And that’s exactly what makes species like the common vampire bat so intriguing—they are willing to selflessly share their precious food resources with no real guarantee that they will ever be reimbursed (there’s always the chance that your friend will get eaten by an owl before they can repay you, after all) and they don’t choose recipients of this charity based solely on kinship. Although there’s indication that vampire bats do recognize kinship to some extent, it seems their decisions on whom to split a black pudding with are based much more on friendship and reciprocal loyalty.
As researchers Carter and Wilkinson observed, “Food donors often initiate and approach hungry bats to feed them. In fact, they will sometimes fly to trapped hungry partners and even feed them through cages bars, suggesting that vampire bats can recognize a needy partner from a distance.”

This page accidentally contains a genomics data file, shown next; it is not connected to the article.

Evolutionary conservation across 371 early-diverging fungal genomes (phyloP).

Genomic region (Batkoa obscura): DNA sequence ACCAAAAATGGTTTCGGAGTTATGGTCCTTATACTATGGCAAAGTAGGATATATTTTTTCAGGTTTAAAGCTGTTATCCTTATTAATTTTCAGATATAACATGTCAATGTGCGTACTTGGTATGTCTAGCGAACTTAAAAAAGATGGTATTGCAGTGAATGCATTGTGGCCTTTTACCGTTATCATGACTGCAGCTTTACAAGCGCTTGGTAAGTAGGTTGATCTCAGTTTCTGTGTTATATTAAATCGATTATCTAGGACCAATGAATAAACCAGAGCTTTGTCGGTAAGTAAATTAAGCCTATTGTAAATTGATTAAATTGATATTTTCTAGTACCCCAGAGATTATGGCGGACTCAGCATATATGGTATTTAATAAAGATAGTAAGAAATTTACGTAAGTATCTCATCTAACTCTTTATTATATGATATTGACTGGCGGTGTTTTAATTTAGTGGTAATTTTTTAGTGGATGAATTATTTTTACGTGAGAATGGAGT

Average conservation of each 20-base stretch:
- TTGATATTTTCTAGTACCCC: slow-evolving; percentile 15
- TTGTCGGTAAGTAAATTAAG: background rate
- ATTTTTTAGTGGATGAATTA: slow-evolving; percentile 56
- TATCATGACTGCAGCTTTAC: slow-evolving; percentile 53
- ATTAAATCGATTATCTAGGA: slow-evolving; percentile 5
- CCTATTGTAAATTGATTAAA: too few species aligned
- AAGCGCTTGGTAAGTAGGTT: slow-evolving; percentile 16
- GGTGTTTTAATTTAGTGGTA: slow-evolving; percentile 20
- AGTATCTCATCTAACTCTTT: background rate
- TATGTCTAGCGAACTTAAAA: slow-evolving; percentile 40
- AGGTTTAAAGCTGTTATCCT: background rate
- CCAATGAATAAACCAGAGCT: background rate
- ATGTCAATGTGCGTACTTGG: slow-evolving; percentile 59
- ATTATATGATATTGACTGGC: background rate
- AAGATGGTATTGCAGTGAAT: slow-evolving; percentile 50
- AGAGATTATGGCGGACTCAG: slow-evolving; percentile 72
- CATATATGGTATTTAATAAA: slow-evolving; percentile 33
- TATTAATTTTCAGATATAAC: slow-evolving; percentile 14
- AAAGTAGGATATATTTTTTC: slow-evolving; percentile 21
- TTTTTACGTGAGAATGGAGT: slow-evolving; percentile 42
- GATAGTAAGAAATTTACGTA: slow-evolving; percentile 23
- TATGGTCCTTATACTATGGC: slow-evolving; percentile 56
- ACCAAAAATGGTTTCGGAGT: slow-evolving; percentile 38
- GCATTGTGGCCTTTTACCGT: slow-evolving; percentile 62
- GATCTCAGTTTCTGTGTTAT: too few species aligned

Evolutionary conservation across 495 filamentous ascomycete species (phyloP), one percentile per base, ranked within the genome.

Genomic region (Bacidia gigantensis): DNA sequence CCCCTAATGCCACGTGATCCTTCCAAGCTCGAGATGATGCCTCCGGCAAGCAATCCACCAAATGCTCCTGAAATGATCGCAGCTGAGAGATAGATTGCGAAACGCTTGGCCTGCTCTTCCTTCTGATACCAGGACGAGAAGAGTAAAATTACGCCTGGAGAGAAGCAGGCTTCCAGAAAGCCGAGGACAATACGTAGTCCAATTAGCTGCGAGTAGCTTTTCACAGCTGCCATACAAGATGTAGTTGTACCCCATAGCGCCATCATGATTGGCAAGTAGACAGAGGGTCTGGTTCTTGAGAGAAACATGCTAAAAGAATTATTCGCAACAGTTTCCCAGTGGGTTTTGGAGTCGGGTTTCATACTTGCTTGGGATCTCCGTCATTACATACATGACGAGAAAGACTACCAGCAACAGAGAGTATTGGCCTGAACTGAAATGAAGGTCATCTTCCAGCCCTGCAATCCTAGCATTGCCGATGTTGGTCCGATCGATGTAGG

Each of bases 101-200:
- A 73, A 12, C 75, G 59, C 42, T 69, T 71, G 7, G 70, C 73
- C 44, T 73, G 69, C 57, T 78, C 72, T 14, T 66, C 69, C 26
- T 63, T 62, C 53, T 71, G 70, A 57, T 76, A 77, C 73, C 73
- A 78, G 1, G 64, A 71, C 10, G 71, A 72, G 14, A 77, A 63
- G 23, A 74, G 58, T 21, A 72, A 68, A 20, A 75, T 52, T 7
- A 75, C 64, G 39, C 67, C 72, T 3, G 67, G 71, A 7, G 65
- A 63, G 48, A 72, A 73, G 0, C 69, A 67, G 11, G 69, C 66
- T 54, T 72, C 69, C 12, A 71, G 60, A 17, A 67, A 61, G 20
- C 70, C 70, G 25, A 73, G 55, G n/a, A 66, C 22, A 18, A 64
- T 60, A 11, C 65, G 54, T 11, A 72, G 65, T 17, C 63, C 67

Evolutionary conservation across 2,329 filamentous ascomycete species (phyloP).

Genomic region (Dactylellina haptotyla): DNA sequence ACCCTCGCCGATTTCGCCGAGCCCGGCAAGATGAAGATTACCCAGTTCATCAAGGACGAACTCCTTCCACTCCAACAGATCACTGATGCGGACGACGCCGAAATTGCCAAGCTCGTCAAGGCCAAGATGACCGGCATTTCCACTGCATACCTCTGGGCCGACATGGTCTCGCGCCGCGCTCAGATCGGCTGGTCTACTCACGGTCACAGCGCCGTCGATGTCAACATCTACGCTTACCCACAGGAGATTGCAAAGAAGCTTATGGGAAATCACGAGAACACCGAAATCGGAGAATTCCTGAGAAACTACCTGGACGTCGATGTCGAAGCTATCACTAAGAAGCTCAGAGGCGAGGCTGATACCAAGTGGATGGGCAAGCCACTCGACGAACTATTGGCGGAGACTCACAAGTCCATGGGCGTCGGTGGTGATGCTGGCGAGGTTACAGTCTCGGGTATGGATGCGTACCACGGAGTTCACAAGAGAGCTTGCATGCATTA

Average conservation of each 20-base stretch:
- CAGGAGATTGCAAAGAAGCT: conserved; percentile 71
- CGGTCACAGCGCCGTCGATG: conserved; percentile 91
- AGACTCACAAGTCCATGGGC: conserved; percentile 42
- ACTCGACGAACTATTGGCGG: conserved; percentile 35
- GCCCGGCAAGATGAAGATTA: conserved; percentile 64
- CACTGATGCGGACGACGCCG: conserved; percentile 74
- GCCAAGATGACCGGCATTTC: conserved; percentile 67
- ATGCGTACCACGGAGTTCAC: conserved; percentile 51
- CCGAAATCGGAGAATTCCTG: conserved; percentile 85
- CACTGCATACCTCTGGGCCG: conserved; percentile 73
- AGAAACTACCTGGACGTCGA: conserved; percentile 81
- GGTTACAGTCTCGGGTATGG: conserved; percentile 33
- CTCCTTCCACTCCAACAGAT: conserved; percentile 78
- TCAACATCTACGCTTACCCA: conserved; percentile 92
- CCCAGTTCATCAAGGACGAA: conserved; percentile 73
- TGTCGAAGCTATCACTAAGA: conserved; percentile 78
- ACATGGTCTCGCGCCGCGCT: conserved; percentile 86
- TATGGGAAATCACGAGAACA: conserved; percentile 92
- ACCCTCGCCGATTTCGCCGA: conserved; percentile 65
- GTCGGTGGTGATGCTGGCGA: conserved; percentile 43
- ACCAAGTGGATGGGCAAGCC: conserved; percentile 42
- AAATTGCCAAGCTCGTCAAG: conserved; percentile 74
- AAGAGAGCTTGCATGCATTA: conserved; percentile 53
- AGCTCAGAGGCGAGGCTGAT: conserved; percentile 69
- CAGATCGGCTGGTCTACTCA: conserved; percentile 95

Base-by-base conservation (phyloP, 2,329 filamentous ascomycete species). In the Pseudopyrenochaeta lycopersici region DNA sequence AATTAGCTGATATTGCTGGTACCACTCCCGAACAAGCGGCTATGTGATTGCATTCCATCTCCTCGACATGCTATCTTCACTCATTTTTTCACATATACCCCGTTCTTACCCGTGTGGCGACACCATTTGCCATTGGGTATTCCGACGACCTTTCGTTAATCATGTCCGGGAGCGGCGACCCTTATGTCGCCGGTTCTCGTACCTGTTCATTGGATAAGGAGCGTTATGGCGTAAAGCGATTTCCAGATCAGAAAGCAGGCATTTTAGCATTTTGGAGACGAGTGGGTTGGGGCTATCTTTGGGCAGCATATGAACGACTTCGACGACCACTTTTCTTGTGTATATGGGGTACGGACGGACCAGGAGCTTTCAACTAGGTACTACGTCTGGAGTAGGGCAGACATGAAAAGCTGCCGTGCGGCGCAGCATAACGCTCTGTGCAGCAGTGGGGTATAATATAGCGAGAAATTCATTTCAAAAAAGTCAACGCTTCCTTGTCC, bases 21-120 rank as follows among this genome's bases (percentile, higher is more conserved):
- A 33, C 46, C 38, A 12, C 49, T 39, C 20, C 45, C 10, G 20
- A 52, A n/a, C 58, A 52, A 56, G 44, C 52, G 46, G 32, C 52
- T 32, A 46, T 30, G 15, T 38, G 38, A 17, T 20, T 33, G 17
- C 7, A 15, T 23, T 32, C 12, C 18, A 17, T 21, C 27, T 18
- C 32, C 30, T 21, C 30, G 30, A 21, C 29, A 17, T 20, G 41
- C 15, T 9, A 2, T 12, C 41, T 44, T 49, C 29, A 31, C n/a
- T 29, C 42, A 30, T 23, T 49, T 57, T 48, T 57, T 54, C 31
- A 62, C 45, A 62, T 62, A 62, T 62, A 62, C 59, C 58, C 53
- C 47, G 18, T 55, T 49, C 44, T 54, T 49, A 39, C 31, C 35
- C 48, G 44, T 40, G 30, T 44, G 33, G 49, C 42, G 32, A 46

This could explain why it’s so crucial for vampire bats to be able to recognize each other based on contact calls alone—so that bats can find their buddies and make sure they roost together, despite their otherwise fluid social dynamics in which groups are constantly split, combined, or reshuffled when bats switch roosts.
Common vampire bats are driven to form social bonds with partners with whom they can share food when in need, and it appears that the survival benefits of fidelity to their friends may even outweigh their genetic link with their family. As it turns out, blood may not be thicker than water after all.
Carter, G.G. and Wilkinson, G.S. (2016) Common vampire bat contact calls attract past food-sharing partners. Animal Behaviour 116: 45-51. dx.doi.org/10.1016/j.anbehav.2016.03.005